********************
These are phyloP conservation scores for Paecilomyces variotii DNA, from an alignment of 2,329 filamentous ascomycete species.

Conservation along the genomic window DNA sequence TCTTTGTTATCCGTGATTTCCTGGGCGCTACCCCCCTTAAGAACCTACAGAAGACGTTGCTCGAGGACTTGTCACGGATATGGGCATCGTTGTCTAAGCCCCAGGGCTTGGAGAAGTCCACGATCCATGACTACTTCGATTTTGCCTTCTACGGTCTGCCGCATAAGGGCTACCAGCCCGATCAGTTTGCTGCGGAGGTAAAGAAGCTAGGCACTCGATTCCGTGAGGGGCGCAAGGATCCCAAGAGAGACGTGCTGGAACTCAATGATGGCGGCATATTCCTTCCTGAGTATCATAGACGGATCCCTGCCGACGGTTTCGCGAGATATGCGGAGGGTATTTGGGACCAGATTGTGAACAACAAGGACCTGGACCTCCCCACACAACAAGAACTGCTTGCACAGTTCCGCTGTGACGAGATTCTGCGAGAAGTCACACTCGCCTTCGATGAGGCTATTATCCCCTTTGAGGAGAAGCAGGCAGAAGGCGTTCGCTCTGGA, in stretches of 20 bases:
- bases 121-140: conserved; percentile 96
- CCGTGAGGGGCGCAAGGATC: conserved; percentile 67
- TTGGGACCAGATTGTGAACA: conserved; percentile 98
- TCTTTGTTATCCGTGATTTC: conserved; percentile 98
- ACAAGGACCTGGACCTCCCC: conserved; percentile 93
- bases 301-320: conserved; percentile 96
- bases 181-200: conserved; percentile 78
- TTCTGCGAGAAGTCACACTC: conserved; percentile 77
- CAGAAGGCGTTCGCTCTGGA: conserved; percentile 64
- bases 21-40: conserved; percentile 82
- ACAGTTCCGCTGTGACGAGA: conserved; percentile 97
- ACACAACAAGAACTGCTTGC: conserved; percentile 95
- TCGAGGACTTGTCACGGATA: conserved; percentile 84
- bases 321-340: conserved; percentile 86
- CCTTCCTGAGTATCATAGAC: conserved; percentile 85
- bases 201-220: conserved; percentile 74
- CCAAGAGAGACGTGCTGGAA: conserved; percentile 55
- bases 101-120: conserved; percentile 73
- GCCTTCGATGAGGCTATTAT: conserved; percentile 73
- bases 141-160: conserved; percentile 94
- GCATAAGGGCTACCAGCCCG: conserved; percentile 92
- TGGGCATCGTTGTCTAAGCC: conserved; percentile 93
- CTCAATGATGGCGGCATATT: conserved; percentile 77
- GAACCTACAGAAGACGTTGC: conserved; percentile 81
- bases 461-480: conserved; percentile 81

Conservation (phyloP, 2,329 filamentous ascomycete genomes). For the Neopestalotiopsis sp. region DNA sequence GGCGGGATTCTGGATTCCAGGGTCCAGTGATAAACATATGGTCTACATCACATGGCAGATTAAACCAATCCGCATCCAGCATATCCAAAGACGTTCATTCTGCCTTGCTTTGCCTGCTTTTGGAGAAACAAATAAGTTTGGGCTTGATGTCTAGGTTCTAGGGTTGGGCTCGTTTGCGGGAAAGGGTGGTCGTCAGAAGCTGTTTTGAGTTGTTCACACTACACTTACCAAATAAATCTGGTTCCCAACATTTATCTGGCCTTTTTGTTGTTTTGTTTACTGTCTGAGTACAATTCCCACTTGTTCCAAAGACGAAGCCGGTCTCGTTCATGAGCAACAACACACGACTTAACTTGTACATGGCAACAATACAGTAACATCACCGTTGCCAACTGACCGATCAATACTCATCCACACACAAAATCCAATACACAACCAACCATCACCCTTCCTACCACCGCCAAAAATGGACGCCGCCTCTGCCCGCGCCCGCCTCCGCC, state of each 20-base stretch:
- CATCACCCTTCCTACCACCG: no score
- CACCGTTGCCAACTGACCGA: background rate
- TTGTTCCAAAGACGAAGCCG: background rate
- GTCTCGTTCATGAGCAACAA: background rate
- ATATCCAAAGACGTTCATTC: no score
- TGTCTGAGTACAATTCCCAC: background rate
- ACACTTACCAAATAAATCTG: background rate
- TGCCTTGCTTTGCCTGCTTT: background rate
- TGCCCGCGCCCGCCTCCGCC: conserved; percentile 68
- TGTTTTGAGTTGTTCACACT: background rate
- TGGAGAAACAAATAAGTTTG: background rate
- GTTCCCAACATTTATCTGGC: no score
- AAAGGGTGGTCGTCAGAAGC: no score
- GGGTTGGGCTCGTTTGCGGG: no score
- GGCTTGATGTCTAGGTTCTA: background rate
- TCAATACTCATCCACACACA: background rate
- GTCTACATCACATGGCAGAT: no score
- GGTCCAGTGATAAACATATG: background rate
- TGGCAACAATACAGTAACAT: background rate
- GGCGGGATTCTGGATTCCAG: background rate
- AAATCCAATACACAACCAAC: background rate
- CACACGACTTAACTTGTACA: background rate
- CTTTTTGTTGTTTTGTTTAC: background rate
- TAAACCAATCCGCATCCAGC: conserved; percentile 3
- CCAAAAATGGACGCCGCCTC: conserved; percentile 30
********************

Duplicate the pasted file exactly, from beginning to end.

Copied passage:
These are phyloP conservation scores for Paecilomyces variotii DNA, from an alignment of 2,329 filamentous ascomycete species.

Conservation along the genomic window DNA sequence TCTTTGTTATCCGTGATTTCCTGGGCGCTACCCCCCTTAAGAACCTACAGAAGACGTTGCTCGAGGACTTGTCACGGATATGGGCATCGTTGTCTAAGCCCCAGGGCTTGGAGAAGTCCACGATCCATGACTACTTCGATTTTGCCTTCTACGGTCTGCCGCATAAGGGCTACCAGCCCGATCAGTTTGCTGCGGAGGTAAAGAAGCTAGGCACTCGATTCCGTGAGGGGCGCAAGGATCCCAAGAGAGACGTGCTGGAACTCAATGATGGCGGCATATTCCTTCCTGAGTATCATAGACGGATCCCTGCCGACGGTTTCGCGAGATATGCGGAGGGTATTTGGGACCAGATTGTGAACAACAAGGACCTGGACCTCCCCACACAACAAGAACTGCTTGCACAGTTCCGCTGTGACGAGATTCTGCGAGAAGTCACACTCGCCTTCGATGAGGCTATTATCCCCTTTGAGGAGAAGCAGGCAGAAGGCGTTCGCTCTGGA, in stretches of 20 bases:
- bases 121-140: conserved; percentile 96
- CCGTGAGGGGCGCAAGGATC: conserved; percentile 67
- TTGGGACCAGATTGTGAACA: conserved; percentile 98
- TCTTTGTTATCCGTGATTTC: conserved; percentile 98
- ACAAGGACCTGGACCTCCCC: conserved; percentile 93
- bases 301-320: conserved; percentile 96
- bases 181-200: conserved; percentile 78
- TTCTGCGAGAAGTCACACTC: conserved; percentile 77
- CAGAAGGCGTTCGCTCTGGA: conserved; percentile 64
- bases 21-40: conserved; percentile 82
- ACAGTTCCGCTGTGACGAGA: conserved; percentile 97
- ACACAACAAGAACTGCTTGC: conserved; percentile 95
- TCGAGGACTTGTCACGGATA: conserved; percentile 84
- bases 321-340: conserved; percentile 86
- CCTTCCTGAGTATCATAGAC: conserved; percentile 85
- bases 201-220: conserved; percentile 74
- CCAAGAGAGACGTGCTGGAA: conserved; percentile 55
- bases 101-120: conserved; percentile 73
- GCCTTCGATGAGGCTATTAT: conserved; percentile 73
- bases 141-160: conserved; percentile 94
- GCATAAGGGCTACCAGCCCG: conserved; percentile 92
- TGGGCATCGTTGTCTAAGCC: conserved; percentile 93
- CTCAATGATGGCGGCATATT: conserved; percentile 77
- GAACCTACAGAAGACGTTGC: conserved; percentile 81
- bases 461-480: conserved; percentile 81

Conservation (phyloP, 2,329 filamentous ascomycete genomes). For the Neopestalotiopsis sp. region DNA sequence GGCGGGATTCTGGATTCCAGGGTCCAGTGATAAACATATGGTCTACATCACATGGCAGATTAAACCAATCCGCATCCAGCATATCCAAAGACGTTCATTCTGCCTTGCTTTGCCTGCTTTTGGAGAAACAAATAAGTTTGGGCTTGATGTCTAGGTTCTAGGGTTGGGCTCGTTTGCGGGAAAGGGTGGTCGTCAGAAGCTGTTTTGAGTTGTTCACACTACACTTACCAAATAAATCTGGTTCCCAACATTTATCTGGCCTTTTTGTTGTTTTGTTTACTGTCTGAGTACAATTCCCACTTGTTCCAAAGACGAAGCCGGTCTCGTTCATGAGCAACAACACACGACTTAACTTGTACATGGCAACAATACAGTAACATCACCGTTGCCAACTGACCGATCAATACTCATCCACACACAAAATCCAATACACAACCAACCATCACCCTTCCTACCACCGCCAAAAATGGACGCCGCCTCTGCCCGCGCCCGCCTCCGCC, state of each 20-base stretch:
- CATCACCCTTCCTACCACCG: no score
- CACCGTTGCCAACTGACCGA: background rate
- TTGTTCCAAAGACGAAGCCG: background rate
- GTCTCGTTCATGAGCAACAA: background rate
- ATATCCAAAGACGTTCATTC: no score
- TGTCTGAGTACAATTCCCAC: background rate
- ACACTTACCAAATAAATCTG: background rate
- TGCCTTGCTTTGCCTGCTTT: background rate
- TGCCCGCGCCCGCCTCCGCC: conserved; percentile 68
- TGTTTTGAGTTGTTCACACT: background rate
- TGGAGAAACAAATAAGTTTG: background rate
- GTTCCCAACATTTATCTGGC: no score
- AAAGGGTGGTCGTCAGAAGC: no score
- GGGTTGGGCTCGTTTGCGGG: no score
- GGCTTGATGTCTAGGTTCTA: background rate
- TCAATACTCATCCACACACA: background rate
- GTCTACATCACATGGCAGAT: no score
- GGTCCAGTGATAAACATATG: background rate
- TGGCAACAATACAGTAACAT: background rate
- GGCGGGATTCTGGATTCCAG: background rate
- AAATCCAATACACAACCAAC: background rate
- CACACGACTTAACTTGTACA: background rate
- CTTTTTGTTGTTTTGTTTAC: background rate
- TAAACCAATCCGCATCCAGC: conserved; percentile 3
- CCAAAAATGGACGCCGCCTC: conserved; percentile 30